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In a previous episode of The Colombia Cast, the ‘Colombianised’ British-born historian Malcolm Deas said, in response to a question about his love for Colombia: ‘One doesn’t love countries, one loves people and dogs and cats and that sort of thing.’
I get where he’s coming from to some extent. It’s not the country in terms of its institutions and general modus operandi that people come to love.
Fair enough, those of a certain disposition may indeed become enamoured with the state, especially if they find favourable tax laws, see it as being well organised, affordable and safe with a fantastic health system, things along those lines.
Failed state, fine land
Nonetheless, such pull factors don’t tend to set the heart racing, leaving us weak at the knees. They’re also not perpetual.
Now if we take the above in relation to Colombia, it doesn’t score well at all. Indeed as a foreigner, if these were make-or-break issues, you’d have to question why you’re here when you don’t have to be.
‘I do like Colombia, in terms of its landscape that is to say.’
For example, personally speaking in any case, I don’t love the inequality and the many ways it manifests itself, the public transport (from a Bogotá perspective anyway), the often irrational bureaucracy and the not-being-paid-for-services-rendered (hint, hint Semana, and to a lesser extent this publication, although I am perhaps the bigger fool, especially in relation to the former; I’m currently looking to rectify that).
Moreover, and more tellingly as this brings it into the realm of reasons why one should «love» where they are, I’m not a fan of the interesadas (gold-diggers), the ubiquitous lying, the regular inept service in so many spheres and the excessive national pride — ‘Colombia is the best country in the world, with the friendliest people’ — that overlooks all the other shortcomings mentioned.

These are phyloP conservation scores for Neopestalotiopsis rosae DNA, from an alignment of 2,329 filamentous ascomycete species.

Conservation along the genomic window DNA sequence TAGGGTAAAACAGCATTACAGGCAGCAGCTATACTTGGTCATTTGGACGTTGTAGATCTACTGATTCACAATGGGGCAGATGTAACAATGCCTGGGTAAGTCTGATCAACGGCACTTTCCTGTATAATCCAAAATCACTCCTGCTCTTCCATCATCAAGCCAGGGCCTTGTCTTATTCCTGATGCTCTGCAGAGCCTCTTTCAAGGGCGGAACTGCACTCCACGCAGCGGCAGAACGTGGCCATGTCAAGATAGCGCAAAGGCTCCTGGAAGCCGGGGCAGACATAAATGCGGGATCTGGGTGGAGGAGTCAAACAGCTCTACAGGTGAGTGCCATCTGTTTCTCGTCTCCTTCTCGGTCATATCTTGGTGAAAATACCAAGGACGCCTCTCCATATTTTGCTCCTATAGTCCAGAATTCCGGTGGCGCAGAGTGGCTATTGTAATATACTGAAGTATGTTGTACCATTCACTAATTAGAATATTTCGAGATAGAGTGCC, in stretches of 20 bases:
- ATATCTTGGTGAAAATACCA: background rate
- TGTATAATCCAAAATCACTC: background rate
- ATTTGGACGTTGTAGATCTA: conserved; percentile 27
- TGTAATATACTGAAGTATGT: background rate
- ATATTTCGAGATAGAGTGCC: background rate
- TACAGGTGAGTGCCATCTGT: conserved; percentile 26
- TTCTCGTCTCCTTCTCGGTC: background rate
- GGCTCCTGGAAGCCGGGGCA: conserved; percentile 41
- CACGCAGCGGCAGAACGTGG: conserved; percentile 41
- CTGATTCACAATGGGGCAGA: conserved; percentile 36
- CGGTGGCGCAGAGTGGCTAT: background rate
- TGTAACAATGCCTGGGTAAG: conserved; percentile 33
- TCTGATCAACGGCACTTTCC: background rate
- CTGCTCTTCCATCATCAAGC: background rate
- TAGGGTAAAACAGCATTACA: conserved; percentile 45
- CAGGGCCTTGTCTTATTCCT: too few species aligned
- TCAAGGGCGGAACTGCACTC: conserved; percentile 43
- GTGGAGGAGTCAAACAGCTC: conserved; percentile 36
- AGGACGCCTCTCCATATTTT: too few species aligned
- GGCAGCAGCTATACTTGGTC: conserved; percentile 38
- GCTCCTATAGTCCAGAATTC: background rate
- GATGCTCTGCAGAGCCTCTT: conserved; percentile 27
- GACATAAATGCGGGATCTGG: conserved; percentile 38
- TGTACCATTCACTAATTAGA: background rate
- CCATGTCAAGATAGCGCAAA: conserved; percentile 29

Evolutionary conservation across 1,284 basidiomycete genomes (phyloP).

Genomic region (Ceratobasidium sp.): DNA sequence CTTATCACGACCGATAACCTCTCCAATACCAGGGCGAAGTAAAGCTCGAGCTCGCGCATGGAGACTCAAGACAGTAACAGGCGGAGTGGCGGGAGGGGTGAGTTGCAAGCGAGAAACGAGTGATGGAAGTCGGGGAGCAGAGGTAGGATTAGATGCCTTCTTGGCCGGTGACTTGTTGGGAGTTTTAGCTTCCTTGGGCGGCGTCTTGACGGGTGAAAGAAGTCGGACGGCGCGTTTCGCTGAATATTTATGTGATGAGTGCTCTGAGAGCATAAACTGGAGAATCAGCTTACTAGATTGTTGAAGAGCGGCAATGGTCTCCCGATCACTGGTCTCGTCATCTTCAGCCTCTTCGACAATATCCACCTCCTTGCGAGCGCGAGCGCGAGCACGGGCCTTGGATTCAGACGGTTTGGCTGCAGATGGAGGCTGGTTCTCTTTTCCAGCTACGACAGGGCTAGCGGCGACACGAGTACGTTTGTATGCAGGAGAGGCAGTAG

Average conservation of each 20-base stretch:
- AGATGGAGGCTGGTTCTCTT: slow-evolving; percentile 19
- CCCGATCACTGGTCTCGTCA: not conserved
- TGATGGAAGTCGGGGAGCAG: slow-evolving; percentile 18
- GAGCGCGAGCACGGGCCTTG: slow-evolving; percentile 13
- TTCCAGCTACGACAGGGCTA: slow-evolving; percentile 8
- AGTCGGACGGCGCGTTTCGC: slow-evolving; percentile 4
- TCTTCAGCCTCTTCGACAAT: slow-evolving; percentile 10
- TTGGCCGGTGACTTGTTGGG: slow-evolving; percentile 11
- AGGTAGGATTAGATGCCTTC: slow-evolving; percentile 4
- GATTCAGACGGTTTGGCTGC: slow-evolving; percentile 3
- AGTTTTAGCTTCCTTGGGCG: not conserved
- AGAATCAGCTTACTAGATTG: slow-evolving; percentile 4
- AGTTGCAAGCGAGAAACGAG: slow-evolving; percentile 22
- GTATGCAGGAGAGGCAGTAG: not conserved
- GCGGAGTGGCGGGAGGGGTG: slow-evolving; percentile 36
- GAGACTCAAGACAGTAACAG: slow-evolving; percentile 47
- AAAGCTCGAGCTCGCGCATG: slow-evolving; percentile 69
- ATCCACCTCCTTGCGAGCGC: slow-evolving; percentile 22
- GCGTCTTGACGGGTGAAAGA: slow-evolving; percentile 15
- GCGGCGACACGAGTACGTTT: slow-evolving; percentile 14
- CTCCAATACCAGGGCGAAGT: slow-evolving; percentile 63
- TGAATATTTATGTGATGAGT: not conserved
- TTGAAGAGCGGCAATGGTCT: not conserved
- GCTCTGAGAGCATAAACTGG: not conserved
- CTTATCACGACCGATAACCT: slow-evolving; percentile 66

Te amo Colombia
It’s here where I depart somewhat from Deas’ assertion that ‘one doesn’t love countries’. You see, I do like — I rarely use the word «love» for anything — the country itself. I like its geographical area and all the many wonders contained within it — I just don’t explore them as much as I should really.
I like power-walking on a daily basis at 2,600 metres-above-sea-level because, perhaps misguidedly, I think it’s good for my overall health, the frequent air-quality issues notwithstanding.
Of course, there’s a bit more to it than just the topography. As I’ve oft-written about, I do enjoy the barrios populares and some of the characters that frequent them, even if they may be doing me more harm than good.
‘With time, the infuriating practices of some Colombians might change.’
I like being what I’ll call a light-touch local in Bogotá. The city has been home now for well over eight years, so in many aspects I feel as much a part of it as anyone. Yet at the same time, I am an outsider, a northern European outsider, and that is an advantage for the most part.
So, as I yet again contemplate my Colombian future, perhaps «loving» the country, the territory it occupies, the natural landscape, is the most important thing.
The infuriating, irrational practices of a not-insignificant number of its inhabitants, emanating from the top and flowing down to the bottom rungs, maybe these will change for the better in the not-too-distant future.
You see, despite what my «B negative» blood type might insinuate, I am an optimist at heart.
Listen to The Colombia Cast podcast here.